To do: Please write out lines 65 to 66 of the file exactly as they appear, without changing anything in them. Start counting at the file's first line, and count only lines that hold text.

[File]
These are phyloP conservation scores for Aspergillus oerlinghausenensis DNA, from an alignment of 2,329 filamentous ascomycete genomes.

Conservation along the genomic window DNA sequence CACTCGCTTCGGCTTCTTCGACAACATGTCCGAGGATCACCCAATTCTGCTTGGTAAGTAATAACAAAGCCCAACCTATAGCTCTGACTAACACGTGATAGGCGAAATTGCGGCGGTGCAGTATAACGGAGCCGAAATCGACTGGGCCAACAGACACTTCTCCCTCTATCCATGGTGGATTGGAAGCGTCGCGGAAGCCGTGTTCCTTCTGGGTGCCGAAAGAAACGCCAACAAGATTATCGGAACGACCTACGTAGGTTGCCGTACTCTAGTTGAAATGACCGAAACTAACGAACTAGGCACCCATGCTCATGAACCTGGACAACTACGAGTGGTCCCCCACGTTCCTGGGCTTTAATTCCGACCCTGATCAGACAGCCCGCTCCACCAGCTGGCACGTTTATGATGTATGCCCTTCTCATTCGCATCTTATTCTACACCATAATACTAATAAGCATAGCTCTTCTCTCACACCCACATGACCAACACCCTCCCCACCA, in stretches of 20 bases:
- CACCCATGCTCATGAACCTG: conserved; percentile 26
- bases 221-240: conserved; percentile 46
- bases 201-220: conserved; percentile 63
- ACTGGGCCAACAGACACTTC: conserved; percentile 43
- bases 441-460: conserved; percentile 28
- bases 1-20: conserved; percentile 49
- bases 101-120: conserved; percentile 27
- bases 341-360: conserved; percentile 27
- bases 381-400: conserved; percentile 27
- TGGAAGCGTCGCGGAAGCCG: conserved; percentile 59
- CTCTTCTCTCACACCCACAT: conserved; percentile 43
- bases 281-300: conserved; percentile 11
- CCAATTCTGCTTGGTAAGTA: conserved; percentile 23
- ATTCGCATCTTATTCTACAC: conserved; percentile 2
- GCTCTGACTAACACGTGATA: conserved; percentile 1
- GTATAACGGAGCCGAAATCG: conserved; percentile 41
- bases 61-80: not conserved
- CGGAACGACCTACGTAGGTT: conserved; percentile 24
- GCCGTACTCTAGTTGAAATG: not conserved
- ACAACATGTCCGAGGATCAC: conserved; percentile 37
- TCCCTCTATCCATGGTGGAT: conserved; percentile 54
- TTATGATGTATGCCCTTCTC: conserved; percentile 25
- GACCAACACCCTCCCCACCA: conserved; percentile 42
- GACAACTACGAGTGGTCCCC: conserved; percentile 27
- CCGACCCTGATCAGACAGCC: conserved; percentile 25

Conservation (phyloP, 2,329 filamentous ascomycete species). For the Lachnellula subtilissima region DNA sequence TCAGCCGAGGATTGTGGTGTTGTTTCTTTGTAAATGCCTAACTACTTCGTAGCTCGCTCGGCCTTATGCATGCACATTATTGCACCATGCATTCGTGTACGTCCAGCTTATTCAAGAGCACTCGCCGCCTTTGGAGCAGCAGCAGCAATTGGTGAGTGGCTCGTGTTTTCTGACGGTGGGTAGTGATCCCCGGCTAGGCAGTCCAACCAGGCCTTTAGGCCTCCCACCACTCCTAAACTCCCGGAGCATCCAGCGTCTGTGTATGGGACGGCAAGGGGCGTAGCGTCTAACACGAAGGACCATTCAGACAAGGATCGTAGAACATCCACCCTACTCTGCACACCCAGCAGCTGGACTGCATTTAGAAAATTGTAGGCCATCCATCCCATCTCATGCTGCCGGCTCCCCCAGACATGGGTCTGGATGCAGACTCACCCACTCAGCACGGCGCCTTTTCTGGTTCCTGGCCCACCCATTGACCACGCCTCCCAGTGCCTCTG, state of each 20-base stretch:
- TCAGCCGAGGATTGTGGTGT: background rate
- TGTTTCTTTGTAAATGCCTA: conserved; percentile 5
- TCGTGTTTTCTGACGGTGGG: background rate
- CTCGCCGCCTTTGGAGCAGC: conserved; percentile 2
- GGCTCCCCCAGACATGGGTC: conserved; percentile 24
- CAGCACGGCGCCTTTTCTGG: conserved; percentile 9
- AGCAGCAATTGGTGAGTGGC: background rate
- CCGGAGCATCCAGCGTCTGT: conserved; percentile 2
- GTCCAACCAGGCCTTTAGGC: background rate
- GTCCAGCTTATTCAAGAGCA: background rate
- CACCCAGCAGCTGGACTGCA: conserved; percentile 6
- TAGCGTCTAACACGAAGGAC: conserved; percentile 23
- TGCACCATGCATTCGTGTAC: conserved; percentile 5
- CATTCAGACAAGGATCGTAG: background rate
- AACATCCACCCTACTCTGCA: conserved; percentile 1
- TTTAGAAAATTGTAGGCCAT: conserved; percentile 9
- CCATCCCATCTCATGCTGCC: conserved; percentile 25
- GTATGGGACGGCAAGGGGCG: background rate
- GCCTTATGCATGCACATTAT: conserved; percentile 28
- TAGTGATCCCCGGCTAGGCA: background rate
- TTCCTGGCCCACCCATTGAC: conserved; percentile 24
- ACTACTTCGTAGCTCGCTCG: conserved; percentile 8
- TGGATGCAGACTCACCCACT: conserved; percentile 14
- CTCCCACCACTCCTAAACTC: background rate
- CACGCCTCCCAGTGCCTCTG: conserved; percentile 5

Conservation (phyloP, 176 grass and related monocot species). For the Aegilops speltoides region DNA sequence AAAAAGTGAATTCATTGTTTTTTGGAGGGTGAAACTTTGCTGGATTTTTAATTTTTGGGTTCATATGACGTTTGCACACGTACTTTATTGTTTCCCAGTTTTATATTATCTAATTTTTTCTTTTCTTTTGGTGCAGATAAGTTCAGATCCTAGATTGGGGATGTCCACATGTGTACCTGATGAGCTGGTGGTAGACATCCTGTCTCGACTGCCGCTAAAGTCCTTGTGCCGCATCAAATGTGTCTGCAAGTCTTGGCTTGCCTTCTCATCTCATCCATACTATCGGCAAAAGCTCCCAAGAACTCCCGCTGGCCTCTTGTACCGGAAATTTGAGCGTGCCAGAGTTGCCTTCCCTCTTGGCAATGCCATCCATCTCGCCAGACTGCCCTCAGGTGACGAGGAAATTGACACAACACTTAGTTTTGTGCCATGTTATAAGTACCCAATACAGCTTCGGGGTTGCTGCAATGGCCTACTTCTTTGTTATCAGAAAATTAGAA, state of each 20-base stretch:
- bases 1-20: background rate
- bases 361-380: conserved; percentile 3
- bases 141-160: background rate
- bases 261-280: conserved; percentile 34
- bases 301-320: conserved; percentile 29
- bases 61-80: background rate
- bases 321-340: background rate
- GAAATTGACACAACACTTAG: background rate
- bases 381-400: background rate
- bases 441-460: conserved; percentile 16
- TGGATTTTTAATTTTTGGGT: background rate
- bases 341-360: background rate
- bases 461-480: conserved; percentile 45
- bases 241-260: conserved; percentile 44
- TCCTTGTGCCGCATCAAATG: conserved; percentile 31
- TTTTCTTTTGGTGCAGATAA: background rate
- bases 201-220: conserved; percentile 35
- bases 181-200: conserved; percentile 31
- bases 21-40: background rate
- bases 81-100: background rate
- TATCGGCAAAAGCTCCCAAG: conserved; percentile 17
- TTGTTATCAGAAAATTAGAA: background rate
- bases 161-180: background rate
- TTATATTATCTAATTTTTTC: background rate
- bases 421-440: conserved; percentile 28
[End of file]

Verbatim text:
- TGGATTTTTAATTTTTGGGT: background rate
- bases 341-360: background rate